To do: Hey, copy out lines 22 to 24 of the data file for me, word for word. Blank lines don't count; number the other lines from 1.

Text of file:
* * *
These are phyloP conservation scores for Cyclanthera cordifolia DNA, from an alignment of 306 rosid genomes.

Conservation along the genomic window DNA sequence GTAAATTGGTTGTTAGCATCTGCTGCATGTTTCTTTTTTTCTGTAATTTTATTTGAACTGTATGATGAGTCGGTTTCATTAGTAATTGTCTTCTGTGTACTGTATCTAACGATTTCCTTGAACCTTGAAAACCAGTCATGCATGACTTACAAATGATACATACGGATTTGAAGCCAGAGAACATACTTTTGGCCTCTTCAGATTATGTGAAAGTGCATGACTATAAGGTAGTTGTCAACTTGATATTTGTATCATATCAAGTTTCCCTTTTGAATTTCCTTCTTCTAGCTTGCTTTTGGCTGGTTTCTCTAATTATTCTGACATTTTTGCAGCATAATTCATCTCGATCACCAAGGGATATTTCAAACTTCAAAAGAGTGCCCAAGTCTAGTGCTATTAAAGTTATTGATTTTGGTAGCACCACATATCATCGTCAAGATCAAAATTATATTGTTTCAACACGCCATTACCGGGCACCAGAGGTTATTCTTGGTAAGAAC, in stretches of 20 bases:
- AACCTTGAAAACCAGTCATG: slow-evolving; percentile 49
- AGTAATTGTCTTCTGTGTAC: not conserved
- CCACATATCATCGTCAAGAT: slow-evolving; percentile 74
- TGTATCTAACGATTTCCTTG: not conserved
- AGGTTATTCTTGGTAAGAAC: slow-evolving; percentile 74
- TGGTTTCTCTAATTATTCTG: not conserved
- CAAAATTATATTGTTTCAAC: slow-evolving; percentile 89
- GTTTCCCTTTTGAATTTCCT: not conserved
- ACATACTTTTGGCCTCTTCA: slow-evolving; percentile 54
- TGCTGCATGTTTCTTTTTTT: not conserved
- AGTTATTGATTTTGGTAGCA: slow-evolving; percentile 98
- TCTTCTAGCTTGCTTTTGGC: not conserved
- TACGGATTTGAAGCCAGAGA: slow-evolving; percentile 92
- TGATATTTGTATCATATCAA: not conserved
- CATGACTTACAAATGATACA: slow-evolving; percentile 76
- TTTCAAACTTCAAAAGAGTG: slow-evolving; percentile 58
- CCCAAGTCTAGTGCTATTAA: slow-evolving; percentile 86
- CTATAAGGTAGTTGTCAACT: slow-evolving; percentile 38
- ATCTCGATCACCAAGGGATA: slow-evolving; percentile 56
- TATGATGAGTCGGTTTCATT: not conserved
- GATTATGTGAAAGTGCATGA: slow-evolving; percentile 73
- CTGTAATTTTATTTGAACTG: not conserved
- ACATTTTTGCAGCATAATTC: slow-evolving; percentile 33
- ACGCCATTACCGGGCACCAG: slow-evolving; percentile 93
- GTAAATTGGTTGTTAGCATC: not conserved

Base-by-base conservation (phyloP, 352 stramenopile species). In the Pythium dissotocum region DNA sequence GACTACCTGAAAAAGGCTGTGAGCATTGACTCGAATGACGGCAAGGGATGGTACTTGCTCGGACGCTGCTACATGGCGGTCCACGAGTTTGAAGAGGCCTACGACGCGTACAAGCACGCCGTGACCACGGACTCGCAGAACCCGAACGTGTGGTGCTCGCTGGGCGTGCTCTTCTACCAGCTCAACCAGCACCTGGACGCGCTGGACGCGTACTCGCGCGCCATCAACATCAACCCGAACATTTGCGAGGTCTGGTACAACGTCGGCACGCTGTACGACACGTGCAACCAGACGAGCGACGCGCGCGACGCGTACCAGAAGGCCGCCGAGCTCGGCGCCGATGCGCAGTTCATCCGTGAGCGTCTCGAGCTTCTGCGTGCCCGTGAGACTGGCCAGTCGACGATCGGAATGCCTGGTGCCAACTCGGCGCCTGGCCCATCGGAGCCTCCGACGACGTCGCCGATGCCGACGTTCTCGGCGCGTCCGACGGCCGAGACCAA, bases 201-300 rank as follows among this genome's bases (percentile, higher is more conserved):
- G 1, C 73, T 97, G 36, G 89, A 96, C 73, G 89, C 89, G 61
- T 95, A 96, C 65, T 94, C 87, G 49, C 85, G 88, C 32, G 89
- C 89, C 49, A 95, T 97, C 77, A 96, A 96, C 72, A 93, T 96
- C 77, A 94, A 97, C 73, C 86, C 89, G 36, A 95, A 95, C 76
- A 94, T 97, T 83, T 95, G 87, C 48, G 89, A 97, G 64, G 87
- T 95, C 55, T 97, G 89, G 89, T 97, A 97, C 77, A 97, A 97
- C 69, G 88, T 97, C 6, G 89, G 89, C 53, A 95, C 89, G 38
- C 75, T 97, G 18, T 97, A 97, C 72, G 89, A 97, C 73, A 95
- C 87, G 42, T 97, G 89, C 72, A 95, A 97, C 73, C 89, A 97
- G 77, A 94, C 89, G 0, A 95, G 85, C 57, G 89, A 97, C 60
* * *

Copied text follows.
- TATGATGAGTCGGTTTCATT: not conserved
- GATTATGTGAAAGTGCATGA: slow-evolving; percentile 73
- CTGTAATTTTATTTGAACTG: not conserved